This decision admits it used default, as punishment, in violation of Business & Professions Code §6068(i), because I asserted constitutional and statutory rights of attorney client privilege and work product before answering questions, and demanded the right to have these issues heard and determined by an article VI court of general jurisdiction to determine whether the questions sought privileged information, pursuant to State Bar Rules. The State Bar Court did this knowingly to allow the Office of Chief Trial Counsel the ability to lie about what the Superior Court, Court of Appeal and Supreme Court found in their orders and opinions regarding these important civil rights cases.In these matters, only after the trial judges were reversed on appeal and disqualified, pursuant to Code of Civil Procedure §§170, et seq., did they claim misconduct. So, either these judges lied in their orders denying misconduct, pursuant to Code of Civil Procedure §657(1) - “irregularities in the proceedings,” OR they lied in their testimony in the State Bar trial. This will create an uncertain and chilling effect by allowing unfit and disgruntled judges to lie about the record and impugn lawfully obtained civil rights verdicts, which have been upheld by the Court of Appeal and Supreme Court. The State Bar Court has allowed these disqualified judges to attack and undermine the very verdicts, which, they could not touch in the trial court under statutory and case law in California.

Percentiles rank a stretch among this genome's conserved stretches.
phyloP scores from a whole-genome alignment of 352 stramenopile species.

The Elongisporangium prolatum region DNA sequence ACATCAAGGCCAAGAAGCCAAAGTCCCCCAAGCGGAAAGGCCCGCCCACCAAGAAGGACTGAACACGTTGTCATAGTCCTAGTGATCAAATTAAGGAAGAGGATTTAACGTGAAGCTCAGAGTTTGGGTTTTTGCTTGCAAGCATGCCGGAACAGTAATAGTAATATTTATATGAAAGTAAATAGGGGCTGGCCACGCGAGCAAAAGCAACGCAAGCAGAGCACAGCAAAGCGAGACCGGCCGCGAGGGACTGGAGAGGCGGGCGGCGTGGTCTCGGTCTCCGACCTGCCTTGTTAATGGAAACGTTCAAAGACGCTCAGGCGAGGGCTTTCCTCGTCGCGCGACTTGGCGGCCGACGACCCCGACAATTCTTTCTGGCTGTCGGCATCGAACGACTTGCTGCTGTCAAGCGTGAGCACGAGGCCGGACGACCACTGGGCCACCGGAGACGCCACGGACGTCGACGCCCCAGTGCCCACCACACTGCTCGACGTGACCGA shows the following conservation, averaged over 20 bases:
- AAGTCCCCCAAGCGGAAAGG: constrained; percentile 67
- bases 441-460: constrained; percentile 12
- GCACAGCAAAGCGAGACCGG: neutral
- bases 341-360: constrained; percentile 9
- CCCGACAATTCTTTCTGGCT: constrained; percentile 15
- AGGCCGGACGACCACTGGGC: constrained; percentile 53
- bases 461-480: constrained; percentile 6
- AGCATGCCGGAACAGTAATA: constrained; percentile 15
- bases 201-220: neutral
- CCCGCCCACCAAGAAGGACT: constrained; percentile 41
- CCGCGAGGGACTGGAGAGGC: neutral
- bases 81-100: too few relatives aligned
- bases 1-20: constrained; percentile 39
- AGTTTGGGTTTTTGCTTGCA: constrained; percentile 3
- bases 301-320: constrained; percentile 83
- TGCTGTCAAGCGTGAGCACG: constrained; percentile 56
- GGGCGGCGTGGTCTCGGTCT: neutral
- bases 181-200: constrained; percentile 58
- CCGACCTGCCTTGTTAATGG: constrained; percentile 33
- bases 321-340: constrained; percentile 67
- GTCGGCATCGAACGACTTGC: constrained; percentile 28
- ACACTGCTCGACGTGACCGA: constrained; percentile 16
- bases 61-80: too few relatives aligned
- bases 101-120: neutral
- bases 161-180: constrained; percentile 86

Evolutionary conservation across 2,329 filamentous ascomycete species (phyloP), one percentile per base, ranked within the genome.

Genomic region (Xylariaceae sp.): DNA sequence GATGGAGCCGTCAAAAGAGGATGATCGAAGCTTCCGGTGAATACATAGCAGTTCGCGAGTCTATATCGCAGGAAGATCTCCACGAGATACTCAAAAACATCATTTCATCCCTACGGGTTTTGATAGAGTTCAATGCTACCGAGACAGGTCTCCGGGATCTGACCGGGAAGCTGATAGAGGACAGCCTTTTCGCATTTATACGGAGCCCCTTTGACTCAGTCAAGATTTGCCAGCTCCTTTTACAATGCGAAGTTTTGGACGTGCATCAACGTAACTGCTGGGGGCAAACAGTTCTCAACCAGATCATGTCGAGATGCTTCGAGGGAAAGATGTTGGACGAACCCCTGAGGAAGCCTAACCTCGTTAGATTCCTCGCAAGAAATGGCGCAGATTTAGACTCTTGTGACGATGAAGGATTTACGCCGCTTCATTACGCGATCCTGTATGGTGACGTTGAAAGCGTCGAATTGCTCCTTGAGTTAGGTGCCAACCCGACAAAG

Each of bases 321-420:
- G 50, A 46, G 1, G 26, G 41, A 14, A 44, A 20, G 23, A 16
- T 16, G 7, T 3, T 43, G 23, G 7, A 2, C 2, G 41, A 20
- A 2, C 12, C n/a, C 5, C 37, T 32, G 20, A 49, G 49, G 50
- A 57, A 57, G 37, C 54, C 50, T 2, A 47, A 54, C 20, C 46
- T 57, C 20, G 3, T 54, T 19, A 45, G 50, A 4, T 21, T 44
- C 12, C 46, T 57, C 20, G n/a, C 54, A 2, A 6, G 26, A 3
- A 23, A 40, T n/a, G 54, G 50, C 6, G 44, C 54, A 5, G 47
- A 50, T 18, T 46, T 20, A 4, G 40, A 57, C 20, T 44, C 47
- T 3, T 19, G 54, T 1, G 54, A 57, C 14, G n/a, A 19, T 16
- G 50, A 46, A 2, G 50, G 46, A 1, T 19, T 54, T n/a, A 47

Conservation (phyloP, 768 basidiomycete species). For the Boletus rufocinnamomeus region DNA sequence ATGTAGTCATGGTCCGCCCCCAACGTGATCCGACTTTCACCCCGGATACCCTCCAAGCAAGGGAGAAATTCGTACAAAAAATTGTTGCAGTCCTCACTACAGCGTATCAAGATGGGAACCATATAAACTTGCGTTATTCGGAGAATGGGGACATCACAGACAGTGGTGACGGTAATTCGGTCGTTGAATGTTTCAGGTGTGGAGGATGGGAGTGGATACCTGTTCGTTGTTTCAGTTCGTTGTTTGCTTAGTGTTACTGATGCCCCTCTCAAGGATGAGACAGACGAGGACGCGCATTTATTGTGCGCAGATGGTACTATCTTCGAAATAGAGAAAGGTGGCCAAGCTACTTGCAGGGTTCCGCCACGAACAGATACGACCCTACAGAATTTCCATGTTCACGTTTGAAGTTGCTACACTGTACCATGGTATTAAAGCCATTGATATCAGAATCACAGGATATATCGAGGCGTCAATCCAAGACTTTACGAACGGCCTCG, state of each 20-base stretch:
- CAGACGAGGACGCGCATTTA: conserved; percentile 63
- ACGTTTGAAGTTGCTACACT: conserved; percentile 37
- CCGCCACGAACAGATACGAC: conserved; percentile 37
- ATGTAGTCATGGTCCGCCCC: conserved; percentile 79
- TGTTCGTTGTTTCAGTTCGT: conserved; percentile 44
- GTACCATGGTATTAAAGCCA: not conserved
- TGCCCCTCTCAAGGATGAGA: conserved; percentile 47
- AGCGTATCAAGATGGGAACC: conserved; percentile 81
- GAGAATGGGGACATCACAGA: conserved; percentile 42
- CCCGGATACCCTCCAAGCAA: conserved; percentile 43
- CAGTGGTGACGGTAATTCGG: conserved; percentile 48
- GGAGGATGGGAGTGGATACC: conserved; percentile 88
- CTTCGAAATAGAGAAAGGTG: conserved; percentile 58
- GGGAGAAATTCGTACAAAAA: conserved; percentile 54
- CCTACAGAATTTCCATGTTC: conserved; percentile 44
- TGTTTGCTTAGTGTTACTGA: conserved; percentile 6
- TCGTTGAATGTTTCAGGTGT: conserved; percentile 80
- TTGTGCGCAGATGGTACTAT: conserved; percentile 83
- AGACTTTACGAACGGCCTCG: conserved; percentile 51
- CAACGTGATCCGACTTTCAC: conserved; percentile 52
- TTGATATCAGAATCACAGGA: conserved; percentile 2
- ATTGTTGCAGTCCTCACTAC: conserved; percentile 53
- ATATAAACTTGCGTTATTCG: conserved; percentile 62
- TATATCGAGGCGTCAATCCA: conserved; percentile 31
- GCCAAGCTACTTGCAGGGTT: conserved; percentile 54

Wednesday, December 16, 2009
Interlude 17. Statement by Philip E. Kay
Here's the latest development in the Philip E. Kay matter, covered extensively by kanBARoo court. The State Bar Court recommended yesterday a three-year suspension and five-year probationary period. Mr. Kay's State Bar status is unaffected until the California Supreme Court acts. kanBARoo court reserves analysis of the decision for another Installment, to present verbatim the response of Mr. Kay's office: